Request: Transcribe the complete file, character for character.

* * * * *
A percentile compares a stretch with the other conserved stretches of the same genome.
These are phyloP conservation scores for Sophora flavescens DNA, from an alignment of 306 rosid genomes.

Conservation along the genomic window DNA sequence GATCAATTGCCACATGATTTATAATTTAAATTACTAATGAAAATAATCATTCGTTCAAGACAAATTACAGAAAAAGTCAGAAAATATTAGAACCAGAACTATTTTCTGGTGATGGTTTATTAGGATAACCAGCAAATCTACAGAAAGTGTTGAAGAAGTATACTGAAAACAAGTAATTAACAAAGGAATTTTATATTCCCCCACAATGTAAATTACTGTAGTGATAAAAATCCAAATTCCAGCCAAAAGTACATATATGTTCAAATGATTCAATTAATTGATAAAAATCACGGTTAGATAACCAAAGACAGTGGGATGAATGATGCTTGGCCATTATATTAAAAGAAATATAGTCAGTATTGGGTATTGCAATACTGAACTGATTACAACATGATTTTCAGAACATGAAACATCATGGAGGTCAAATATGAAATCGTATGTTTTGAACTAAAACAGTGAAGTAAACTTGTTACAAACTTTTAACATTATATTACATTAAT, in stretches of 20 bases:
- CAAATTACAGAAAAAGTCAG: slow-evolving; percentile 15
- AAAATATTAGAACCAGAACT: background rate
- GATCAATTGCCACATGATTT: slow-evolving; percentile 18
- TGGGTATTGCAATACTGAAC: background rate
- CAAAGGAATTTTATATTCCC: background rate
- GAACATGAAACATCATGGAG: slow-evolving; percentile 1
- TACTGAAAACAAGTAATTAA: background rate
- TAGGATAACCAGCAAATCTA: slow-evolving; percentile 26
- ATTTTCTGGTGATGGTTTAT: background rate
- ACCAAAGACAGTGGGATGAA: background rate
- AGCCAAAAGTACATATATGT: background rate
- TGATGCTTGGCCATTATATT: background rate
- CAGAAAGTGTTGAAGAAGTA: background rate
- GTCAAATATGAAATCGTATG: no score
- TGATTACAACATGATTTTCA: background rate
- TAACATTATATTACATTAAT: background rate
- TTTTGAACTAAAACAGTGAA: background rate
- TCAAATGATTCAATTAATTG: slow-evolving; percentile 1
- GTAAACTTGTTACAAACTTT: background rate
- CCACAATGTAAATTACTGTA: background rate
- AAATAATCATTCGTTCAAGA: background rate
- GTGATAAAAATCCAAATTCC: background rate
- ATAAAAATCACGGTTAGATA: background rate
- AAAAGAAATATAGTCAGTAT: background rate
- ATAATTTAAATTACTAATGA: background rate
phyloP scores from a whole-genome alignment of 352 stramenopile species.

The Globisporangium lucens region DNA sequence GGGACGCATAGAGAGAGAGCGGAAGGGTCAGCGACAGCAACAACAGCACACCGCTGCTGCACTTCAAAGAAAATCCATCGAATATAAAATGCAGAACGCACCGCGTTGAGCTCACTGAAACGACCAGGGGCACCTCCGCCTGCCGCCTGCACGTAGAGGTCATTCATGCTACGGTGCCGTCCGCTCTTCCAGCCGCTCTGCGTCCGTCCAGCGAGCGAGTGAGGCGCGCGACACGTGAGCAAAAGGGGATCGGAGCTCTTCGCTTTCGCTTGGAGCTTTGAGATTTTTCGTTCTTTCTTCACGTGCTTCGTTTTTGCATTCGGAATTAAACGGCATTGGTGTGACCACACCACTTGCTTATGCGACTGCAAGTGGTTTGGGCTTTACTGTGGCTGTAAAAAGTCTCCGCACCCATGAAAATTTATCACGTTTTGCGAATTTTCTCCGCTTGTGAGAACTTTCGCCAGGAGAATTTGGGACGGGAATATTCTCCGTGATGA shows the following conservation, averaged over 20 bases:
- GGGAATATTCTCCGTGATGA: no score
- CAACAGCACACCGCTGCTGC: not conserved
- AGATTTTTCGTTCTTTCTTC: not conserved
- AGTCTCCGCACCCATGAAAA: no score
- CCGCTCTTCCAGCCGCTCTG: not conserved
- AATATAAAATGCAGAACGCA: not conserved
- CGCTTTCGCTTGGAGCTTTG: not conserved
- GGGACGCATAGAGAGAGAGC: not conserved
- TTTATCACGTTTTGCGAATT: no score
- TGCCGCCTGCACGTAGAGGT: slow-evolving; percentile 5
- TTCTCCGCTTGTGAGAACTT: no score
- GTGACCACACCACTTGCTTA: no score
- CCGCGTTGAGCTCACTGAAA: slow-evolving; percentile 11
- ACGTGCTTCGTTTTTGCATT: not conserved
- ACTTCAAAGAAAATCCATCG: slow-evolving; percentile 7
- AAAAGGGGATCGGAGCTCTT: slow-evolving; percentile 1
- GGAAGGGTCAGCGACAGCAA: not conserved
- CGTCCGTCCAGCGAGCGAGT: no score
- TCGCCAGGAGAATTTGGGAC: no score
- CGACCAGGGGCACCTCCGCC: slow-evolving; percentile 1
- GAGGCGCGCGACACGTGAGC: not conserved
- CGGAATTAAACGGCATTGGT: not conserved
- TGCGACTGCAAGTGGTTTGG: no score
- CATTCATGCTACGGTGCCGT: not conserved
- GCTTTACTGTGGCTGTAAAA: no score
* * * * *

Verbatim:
A percentile compares a stretch with the other conserved stretches of the same genome.
These are phyloP conservation scores for Sophora flavescens DNA, from an alignment of 306 rosid genomes.

Conservation along the genomic window DNA sequence GATCAATTGCCACATGATTTATAATTTAAATTACTAATGAAAATAATCATTCGTTCAAGACAAATTACAGAAAAAGTCAGAAAATATTAGAACCAGAACTATTTTCTGGTGATGGTTTATTAGGATAACCAGCAAATCTACAGAAAGTGTTGAAGAAGTATACTGAAAACAAGTAATTAACAAAGGAATTTTATATTCCCCCACAATGTAAATTACTGTAGTGATAAAAATCCAAATTCCAGCCAAAAGTACATATATGTTCAAATGATTCAATTAATTGATAAAAATCACGGTTAGATAACCAAAGACAGTGGGATGAATGATGCTTGGCCATTATATTAAAAGAAATATAGTCAGTATTGGGTATTGCAATACTGAACTGATTACAACATGATTTTCAGAACATGAAACATCATGGAGGTCAAATATGAAATCGTATGTTTTGAACTAAAACAGTGAAGTAAACTTGTTACAAACTTTTAACATTATATTACATTAAT, in stretches of 20 bases:
- CAAATTACAGAAAAAGTCAG: slow-evolving; percentile 15
- AAAATATTAGAACCAGAACT: background rate
- GATCAATTGCCACATGATTT: slow-evolving; percentile 18
- TGGGTATTGCAATACTGAAC: background rate
- CAAAGGAATTTTATATTCCC: background rate
- GAACATGAAACATCATGGAG: slow-evolving; percentile 1
- TACTGAAAACAAGTAATTAA: background rate
- TAGGATAACCAGCAAATCTA: slow-evolving; percentile 26
- ATTTTCTGGTGATGGTTTAT: background rate
- ACCAAAGACAGTGGGATGAA: background rate
- AGCCAAAAGTACATATATGT: background rate
- TGATGCTTGGCCATTATATT: background rate
- CAGAAAGTGTTGAAGAAGTA: background rate
- GTCAAATATGAAATCGTATG: no score
- TGATTACAACATGATTTTCA: background rate
- TAACATTATATTACATTAAT: background rate
- TTTTGAACTAAAACAGTGAA: background rate
- TCAAATGATTCAATTAATTG: slow-evolving; percentile 1
- GTAAACTTGTTACAAACTTT: background rate
- CCACAATGTAAATTACTGTA: background rate
- AAATAATCATTCGTTCAAGA: background rate
- GTGATAAAAATCCAAATTCC: background rate
- ATAAAAATCACGGTTAGATA: background rate
- AAAAGAAATATAGTCAGTAT: background rate
- ATAATTTAAATTACTAATGA: background rate
phyloP scores from a whole-genome alignment of 352 stramenopile species.

The Globisporangium lucens region DNA sequence GGGACGCATAGAGAGAGAGCGGAAGGGTCAGCGACAGCAACAACAGCACACCGCTGCTGCACTTCAAAGAAAATCCATCGAATATAAAATGCAGAACGCACCGCGTTGAGCTCACTGAAACGACCAGGGGCACCTCCGCCTGCCGCCTGCACGTAGAGGTCATTCATGCTACGGTGCCGTCCGCTCTTCCAGCCGCTCTGCGTCCGTCCAGCGAGCGAGTGAGGCGCGCGACACGTGAGCAAAAGGGGATCGGAGCTCTTCGCTTTCGCTTGGAGCTTTGAGATTTTTCGTTCTTTCTTCACGTGCTTCGTTTTTGCATTCGGAATTAAACGGCATTGGTGTGACCACACCACTTGCTTATGCGACTGCAAGTGGTTTGGGCTTTACTGTGGCTGTAAAAAGTCTCCGCACCCATGAAAATTTATCACGTTTTGCGAATTTTCTCCGCTTGTGAGAACTTTCGCCAGGAGAATTTGGGACGGGAATATTCTCCGTGATGA shows the following conservation, averaged over 20 bases:
- GGGAATATTCTCCGTGATGA: no score
- CAACAGCACACCGCTGCTGC: not conserved
- AGATTTTTCGTTCTTTCTTC: not conserved
- AGTCTCCGCACCCATGAAAA: no score
- CCGCTCTTCCAGCCGCTCTG: not conserved
- AATATAAAATGCAGAACGCA: not conserved
- CGCTTTCGCTTGGAGCTTTG: not conserved
- GGGACGCATAGAGAGAGAGC: not conserved
- TTTATCACGTTTTGCGAATT: no score
- TGCCGCCTGCACGTAGAGGT: slow-evolving; percentile 5
- TTCTCCGCTTGTGAGAACTT: no score
- GTGACCACACCACTTGCTTA: no score
- CCGCGTTGAGCTCACTGAAA: slow-evolving; percentile 11
- ACGTGCTTCGTTTTTGCATT: not conserved
- ACTTCAAAGAAAATCCATCG: slow-evolving; percentile 7
- AAAAGGGGATCGGAGCTCTT: slow-evolving; percentile 1
- GGAAGGGTCAGCGACAGCAA: not conserved
- CGTCCGTCCAGCGAGCGAGT: no score
- TCGCCAGGAGAATTTGGGAC: no score
- CGACCAGGGGCACCTCCGCC: slow-evolving; percentile 1
- GAGGCGCGCGACACGTGAGC: not conserved
- CGGAATTAAACGGCATTGGT: not conserved
- TGCGACTGCAAGTGGTTTGG: no score
- CATTCATGCTACGGTGCCGT: not conserved
- GCTTTACTGTGGCTGTAAAA: no score